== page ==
In the name of God, the compassionate

2009-09-19 14:34

SUDANESE journalist Lubna Hussein’s courage in challenging the absurdity of her trial, sentencing and imprisonment for wearing trousers has spotlighted the penal codes still in force in many Arab and Muslim states.

These codes not only violate the internationally recognised rights of women in several respects but ­also international laws against ­ ­torture.

I still shudder when I remember the provisions of one Arab code that described techniques to use with someone sentenced to crucifixion or how to position a person on a chair for flogging. What made it worse was that this was a revised code, passed in 1994, and not some holdover from medieval times.

The Sudanese criminal code under which Hussein was charged was passed in 1991.

Hard to believe though it is, most Arab states have signed the international Convention Against Torture. The US has too and that did not stop its top officials from sanctioning torture – something for which they may or may not be held accountable.

Not all prohibitions against immodest behaviour in Arab penal codes have been as bizarrely applied as in Sudan. Indeed, women’s groups have made use of such provisions to make the case for protection against sexual harassment in the workplace – in the absence of texts dealing directly with ­harassment.

But too many Arab penal codes still directly violate women’s rights in two major areas: leniency for those accused of “honour crimes” – generally males who kill female relatives accused of indecent behaviour – and waivers of charges against rapists who marry their victims.

The fact that men can kill their womenfolk for so-called honour crimes and get away with it is a scandal that takes place in Jordan, in the occupied Palestinian territories and in other Arab countries. In Jordan, despite campaigns supported by the queen, the legal situation has been only slightly ameliorated. The main obstacle to legal ­reform has come from deputies in the lower house of parliament.

In August the Jordanian justice ministry responded to pressure from women’s groups by saying it would establish special tribunals to hear honour-crime cases. But a country where male relatives kill about 25 women and girls each year cries out for more forceful action. At a minimum the law must be changed and rigorously enforced. As Nadya Khalife of Human Rights Watch put it: “The women of Jordan need protection from these ­vicious acts enshrined in law – not preferential treatment for their killers.”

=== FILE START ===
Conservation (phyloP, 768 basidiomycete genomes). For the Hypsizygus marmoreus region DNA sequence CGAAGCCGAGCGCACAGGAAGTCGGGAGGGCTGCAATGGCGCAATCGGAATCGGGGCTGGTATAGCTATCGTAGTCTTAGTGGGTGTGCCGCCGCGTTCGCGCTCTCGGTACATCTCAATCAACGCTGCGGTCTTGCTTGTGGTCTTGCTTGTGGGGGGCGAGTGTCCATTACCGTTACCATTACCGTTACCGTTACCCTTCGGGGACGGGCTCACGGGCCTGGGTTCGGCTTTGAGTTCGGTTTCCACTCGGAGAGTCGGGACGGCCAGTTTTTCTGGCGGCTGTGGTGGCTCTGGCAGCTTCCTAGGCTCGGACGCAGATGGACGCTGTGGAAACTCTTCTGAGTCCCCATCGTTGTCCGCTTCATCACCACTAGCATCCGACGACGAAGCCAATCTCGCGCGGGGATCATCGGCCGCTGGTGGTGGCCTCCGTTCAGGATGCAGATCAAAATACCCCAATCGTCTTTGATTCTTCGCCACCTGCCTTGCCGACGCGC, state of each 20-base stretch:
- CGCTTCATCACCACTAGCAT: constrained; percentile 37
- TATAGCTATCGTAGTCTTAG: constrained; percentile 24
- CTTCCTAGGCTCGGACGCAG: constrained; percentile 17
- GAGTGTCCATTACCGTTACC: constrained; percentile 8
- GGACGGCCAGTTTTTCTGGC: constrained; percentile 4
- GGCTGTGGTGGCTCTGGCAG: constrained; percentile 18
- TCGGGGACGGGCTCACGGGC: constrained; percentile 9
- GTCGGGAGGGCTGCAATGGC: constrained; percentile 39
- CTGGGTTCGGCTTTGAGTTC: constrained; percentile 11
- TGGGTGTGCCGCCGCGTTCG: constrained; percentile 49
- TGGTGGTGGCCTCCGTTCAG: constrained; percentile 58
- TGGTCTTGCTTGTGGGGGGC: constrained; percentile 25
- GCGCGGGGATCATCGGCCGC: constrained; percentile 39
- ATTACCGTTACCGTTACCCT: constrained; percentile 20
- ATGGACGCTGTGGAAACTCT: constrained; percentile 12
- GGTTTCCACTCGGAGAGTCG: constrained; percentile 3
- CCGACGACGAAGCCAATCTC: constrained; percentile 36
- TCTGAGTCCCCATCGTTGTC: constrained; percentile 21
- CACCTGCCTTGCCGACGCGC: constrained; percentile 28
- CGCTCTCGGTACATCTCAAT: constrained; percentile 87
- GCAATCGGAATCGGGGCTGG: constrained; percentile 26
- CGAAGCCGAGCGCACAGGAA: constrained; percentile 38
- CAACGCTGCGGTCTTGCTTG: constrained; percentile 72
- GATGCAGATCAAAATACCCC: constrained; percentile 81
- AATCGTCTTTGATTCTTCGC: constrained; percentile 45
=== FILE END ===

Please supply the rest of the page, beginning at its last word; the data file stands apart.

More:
The penal codes are not the only laws that need reform in the Arab region. Family and nationality codes and pension regulations are also areas where women are still discriminated against and where legal change is slow and erratic. The irony is that in discriminating against women the codes also penalise men and children. For example, when women cannot give their nationality to their foreign-born husbands and their children the whole family suffers; men struggle to find work and children cannot benefit from public schooling.
But there are bright spots. In Algeria sustained pressure from women’s groups has led to an egalitarian nationality code and the codes have been ameliorated in several other countries.

To be sure, the Arab region is not the only one where laws need to be brought in line with global standards. Hussein’s case is a forceful reminder that all countries must live up to their obligations, as UN secretary-general Ban Ki-moon put it.

The UN’s Office of the High Commissioner for Human Rights also issued a strong statement against the initial decision to flog Hussein, underscoring that this “cruel, inhuman or degrading punishment” was contrary to human rights standards.

Hussein was not flogged although some other women arrested with her were. She only spent one night in jail because the journalists’ syndicate paid her fine in spite of her wishes. Many in Sudan would like to consider her case “closed”, as the syndicate’s chairperson put it, but the bright light that her stand has focused on the ­conditions women face will not fade quickly.

Equally important, as a Muslim woman Hussein has laid claim to her own interpretation of her religion. This is a real challenge to those in the religious establishment whose narrow interpretations of the texts circumscribe so many of the human rights of women – as is also done in Judaism and Christianity.

But it is especially hard to conceive of the current crop of penal codes as having anything to do with Islam. It is easier to see them as man-made. After all, the Koran begins its chapters (sura) with the words: “In the name of God, the compassionate, the merciful.” – The Nation

Nadia Hijab is an independent analyst and a senior fellow at the Institute for Palestine Studies.

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